Felicia Dorothea Hemans
The Thunderstorm - Poem by Felicia Dorothea Hemans
DEEP, fiery clouds o'ercast the sky,
Dead stillness reigns in air,
There is not e'en a breeze, on high
The gossamer to bear.
The woods are hushed, the waves at rest,
The lake is dark and still,
Reflecting, on its shadowy breast,
Each form of rock and hill.
The lime-leaf waves not in the grove,
Nor rose-tree in the bower;
The birds have ceased their songs of love,
Awed by the threatening hour.
'T is noon;–yet nature's calm profound
Seems as at midnight deep;
–But hark! what peal of awful sound
Breaks on creation's sleep?
The thunder bursts!–its rolling might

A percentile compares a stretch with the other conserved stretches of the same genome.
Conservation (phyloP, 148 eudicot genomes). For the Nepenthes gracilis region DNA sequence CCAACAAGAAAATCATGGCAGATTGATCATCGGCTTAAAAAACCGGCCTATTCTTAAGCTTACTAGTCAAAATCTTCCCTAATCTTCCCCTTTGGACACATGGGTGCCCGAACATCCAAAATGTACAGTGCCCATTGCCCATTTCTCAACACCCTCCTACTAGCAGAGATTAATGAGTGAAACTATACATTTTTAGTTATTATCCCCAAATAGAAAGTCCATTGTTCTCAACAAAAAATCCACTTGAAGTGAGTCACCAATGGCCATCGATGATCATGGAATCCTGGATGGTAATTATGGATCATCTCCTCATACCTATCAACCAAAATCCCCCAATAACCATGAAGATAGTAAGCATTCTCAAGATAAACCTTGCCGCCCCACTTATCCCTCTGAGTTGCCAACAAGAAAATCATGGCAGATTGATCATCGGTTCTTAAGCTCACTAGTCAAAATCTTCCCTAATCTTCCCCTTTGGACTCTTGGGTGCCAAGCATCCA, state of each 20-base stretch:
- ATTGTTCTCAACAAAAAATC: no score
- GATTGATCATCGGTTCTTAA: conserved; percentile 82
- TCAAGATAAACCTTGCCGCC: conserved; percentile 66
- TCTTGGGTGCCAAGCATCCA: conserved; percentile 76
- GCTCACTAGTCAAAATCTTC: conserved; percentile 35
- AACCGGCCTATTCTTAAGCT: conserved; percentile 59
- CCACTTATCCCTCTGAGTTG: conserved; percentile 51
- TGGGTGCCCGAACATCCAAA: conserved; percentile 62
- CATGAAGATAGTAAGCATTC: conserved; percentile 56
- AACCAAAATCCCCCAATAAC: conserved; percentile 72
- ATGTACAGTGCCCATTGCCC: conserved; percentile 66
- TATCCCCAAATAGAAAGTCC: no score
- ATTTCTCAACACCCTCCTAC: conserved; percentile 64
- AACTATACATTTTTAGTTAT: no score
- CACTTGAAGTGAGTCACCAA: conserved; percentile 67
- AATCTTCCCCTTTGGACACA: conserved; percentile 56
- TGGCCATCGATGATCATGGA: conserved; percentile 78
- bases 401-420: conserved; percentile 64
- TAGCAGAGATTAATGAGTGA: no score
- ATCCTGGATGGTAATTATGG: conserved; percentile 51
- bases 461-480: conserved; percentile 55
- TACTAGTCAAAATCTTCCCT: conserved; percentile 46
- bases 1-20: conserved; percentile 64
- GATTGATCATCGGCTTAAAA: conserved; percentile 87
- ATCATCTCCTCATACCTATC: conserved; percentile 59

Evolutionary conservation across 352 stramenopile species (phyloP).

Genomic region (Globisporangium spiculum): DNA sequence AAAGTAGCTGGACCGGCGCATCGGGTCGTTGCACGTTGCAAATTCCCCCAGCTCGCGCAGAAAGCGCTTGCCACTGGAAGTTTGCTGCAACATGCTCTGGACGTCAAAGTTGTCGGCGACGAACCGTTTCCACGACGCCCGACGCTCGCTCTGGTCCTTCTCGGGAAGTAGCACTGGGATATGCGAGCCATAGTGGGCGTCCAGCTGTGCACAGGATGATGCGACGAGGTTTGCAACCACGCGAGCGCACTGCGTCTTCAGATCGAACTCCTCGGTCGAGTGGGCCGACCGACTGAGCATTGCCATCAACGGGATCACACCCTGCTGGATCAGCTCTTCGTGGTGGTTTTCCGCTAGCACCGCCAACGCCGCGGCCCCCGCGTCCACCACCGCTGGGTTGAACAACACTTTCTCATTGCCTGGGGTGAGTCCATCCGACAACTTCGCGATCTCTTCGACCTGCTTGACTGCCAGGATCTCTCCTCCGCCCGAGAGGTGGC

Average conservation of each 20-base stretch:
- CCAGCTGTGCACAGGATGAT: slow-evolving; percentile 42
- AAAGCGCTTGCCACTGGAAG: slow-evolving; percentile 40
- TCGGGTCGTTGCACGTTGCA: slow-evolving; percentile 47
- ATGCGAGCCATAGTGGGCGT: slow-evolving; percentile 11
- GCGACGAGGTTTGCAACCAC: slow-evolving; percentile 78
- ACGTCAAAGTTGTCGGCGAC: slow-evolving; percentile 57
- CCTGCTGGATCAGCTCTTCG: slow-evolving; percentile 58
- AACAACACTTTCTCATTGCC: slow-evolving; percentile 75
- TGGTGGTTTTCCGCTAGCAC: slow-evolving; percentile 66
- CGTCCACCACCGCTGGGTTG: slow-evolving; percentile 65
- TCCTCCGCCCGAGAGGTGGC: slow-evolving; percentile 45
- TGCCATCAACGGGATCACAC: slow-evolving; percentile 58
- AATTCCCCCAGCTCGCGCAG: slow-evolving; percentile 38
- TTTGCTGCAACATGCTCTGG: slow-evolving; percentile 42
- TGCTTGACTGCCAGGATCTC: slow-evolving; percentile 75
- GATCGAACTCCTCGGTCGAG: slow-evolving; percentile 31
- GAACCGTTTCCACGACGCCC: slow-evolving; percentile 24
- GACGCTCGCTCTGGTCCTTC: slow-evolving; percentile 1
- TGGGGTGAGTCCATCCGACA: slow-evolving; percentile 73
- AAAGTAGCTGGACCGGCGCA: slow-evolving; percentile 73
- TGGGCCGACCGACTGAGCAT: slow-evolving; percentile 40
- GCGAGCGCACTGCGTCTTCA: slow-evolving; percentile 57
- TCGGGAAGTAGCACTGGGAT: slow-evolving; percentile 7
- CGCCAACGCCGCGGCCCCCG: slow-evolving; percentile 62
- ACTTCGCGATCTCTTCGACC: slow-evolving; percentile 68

Seems the firm hills to shake;
And in terrific splendor bright,
The gathered lightnings break.
Yet fear not, shrink not thou, my child!
Though by the bolt's descent
Were the tall cliffs in ruins piled,
And the wide forests rent.
Doth not thy God behold thee still,
With all-surveying eye?
Doth not his power all nature fill,
Around, beneath, on high?
Know, hadst thou eagle-pinions free,
To track the realms of air,
Thou couldst not reach a spot where He
Would not be with thee there!
In the wide city's peopled towers,
On the vast ocean's plains,
'Midst the deep woodland's loneliest bowers,
Alike th' Almighty reigns!
Then fear not, though the angry sky
A thousand darts should cast;–
Why should we tremble, e'en to die,
And be with Him at last?
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